Amidst all the (well-deserved) hype around graphene, it’s important to remember that its properties are not unique to carbon. More atoms can be coaxed into stable 2-dimensional configuration, with molybdenene previously theoretically possible. This is now demonstrated by Tumesh Kumar Sahu and colleagues in a recent Nature Nanotechnology article, through the manufacturing of a 2D molybdenum-based material which they showed to be indeed molybdenene. Essentially, this is a 2D lattice of molybdenum atoms, a configuration in which it qualifies as Dirac matter, just like graphene. For those of us unfamiliar with Dirac materials, this gentle introduction by Jérôme Cayssol in Comptes Rendus Physique might be of use.
In order to create molybdenene, the researchers started with molybdenum disulfide (MoS2), which using a microwave-assisted field underwent electrochemical transformation into whiskers that when examined turned out to consist out of monolayers of Mo. The sulfur atoms were separated using a graphene sheet. As is typical, molybdenene sheets were exfoliated using Scotch tape, in a process reminiscent of the early days of graphene research.
Much like graphene and other Dirac materials, molybdenene has many potential uses as a catalyst, as cantilever in scanning electron microscope (SEM) tips, and more. If the past decades of research into graphene has demonstrated anything, it is that what once seemed more of a novelty, suddenly turned out to have endless potential in fields nobody had considered previously. One of these being as coatings for hard disk platters, for example, which has become feasible due to increasingly more efficient ways to produce graphene in large quantities.
Material testing is important in big industry, where manufacturers must be able to trust the properties of the raw materials they’re using. The rest of us generally take a supplier’s word for it that they’re giving us what we’ve paid for. However, you could always take on material testing yourself with the Universal Tensile Testing Machine from [Xieshi Zhang].
Unlike a six-figure industrial machine, this build is much more affordable, costing on the order of $300 to build. It uses an Arduino to read a tensile strain gauge, and is capable of applying up to a kilonewton of force. To achieve this, it uses a NEMA 17 stepper motor driving a lead screw to apply tensile strain or compression to the specimen under test. The test fixture is assembled from 3D-printed components, and built on top of a piece of aluminium extrusion.
Fundamentally, it’s a smaller version of a machine most engineering undergraduates will see in a materials lab experiment. It could be highly useful for anyone wanting to experiment with 3D printed structures; it would be more than capable of testing various filaments and infill types for their tensile and compression performance. Video after the break.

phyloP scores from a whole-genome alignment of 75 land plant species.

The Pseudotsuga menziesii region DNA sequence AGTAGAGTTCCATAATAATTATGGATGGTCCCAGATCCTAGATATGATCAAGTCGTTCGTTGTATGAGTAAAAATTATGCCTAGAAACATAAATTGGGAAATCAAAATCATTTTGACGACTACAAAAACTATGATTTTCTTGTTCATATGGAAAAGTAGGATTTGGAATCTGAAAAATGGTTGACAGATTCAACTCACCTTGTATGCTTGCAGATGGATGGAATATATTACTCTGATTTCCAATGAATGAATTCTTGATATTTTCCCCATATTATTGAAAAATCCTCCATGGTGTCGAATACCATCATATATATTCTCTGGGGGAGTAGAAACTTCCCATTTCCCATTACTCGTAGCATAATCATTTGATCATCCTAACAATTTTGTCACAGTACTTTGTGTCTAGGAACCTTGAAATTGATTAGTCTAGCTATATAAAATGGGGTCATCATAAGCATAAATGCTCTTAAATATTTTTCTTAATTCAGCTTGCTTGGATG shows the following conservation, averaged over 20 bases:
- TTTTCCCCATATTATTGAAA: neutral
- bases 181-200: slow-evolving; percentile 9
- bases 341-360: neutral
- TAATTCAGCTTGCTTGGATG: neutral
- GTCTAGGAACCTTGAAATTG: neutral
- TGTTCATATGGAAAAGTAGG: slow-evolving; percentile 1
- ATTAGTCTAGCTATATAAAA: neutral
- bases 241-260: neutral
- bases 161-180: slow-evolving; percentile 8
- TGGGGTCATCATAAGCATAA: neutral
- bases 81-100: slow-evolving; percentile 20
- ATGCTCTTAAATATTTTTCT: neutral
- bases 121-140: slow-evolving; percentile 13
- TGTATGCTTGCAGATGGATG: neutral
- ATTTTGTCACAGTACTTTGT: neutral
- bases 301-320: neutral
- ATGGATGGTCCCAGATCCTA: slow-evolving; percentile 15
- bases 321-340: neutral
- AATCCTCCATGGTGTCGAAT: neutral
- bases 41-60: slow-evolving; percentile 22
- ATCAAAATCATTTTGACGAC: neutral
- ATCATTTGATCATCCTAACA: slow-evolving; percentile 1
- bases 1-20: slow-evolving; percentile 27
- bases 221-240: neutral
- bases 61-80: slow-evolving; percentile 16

Since desktop 3D printers have become more common, we’ve seen dramatic shifts in all kinds of areas such as rapid prototyping, antique restoration, mass production of consumer goods, or even household repairs that might not have been possible otherwise. There are a lot of unique manufacturing methods that can be explored in depth with a 3D printer as well, and [Slant 3D] demonstrates how one such method known as the living hinge can be created with this revolutionary new tool.
Living hinges, unlike a metal hinge you might pick up at a hardware store, are integrated into the design of the part and made of the same material. Typically found in plastic containers, they allow for flexibility while keeping parts count and cost low. The major downside is that they create stresses in the materials when used, so their lifespan is finite. But there are a number of ways to extend their life, albeit with a few trade-offs.
The first note is to make sure that you’re using the right kind of plastic, but after that’s taken care of [Slant 3D] builds a few flexible parts starting with longer circular-shaped living hinge which allows greater range of motion and distributes the forces across a wider area, at a cost of greater used space and increased complexity. A few other types of living hinges are shown to use less space in some areas, but make the hinges only suitable for use in other narrower applications.
One of the more interesting living hinges he demonstrates is one that’s more commonly seen in woodworking, known there as a kerf bend. By removing strips of material from a sheet, the entire sheet can be rotated around the cuts. In woodworking this is often done by subtracting material with a CNC machine or a laser cutter, but in 3D printing the voids can simply be designed into the part.